Essentialism in Brazilian children's extensions of animal names.

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The present study investigates whether Brazilian children have essentialist beliefs about animal categories. Two groups of Brazilian 4-year-olds (middle class and from shantytowns) were told that 2 animals share either internal or superficial properties. They were then taught labels for the animals. Across conditions, children from both groups were equally likely to interpret the labels as referring to mutually exclusive categories of animals, but they differed on how likely they were to maintain an inclusion relation between the labels. More important, children from both groups were more likely to accept a common label for animals sharing internal than superficial properties, indicating that internal property information convinced children that the animals were of the same kind. These findings were comparable to the results of a recent study by G. Diesendruck, S. A. Gelman, and K. Lebowitz (1998) with North American 4-year-olds.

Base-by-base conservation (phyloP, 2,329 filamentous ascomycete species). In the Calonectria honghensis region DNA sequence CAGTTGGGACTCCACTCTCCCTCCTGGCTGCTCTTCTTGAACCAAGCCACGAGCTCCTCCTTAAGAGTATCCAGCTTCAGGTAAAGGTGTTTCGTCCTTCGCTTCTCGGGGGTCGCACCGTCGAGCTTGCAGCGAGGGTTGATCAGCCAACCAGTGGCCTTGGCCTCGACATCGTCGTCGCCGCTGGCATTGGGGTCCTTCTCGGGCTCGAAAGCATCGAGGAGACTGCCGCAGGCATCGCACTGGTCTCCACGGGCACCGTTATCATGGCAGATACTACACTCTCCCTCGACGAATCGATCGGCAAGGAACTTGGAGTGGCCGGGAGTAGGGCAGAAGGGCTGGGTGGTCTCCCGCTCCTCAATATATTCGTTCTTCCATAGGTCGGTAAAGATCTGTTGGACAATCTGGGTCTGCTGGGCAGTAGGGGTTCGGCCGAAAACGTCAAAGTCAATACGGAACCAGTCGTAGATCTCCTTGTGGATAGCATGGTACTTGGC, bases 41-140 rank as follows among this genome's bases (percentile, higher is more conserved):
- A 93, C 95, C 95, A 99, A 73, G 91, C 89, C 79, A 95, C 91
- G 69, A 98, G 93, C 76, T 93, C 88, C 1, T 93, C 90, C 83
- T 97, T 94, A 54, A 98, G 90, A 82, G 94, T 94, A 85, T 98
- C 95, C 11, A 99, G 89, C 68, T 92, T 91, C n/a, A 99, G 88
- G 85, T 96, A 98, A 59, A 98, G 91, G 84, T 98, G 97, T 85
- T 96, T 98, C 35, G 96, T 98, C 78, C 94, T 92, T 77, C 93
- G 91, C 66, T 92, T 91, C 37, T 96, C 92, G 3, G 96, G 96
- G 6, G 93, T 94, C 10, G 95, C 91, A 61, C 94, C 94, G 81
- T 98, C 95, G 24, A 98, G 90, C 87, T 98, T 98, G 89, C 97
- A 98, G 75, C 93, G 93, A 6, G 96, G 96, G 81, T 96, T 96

Original languageEnglish
Pages (from-to)49-60
Number of pages12
JournalDevelopmental Psychology
Issue number1
StatePublished - Jan 2001


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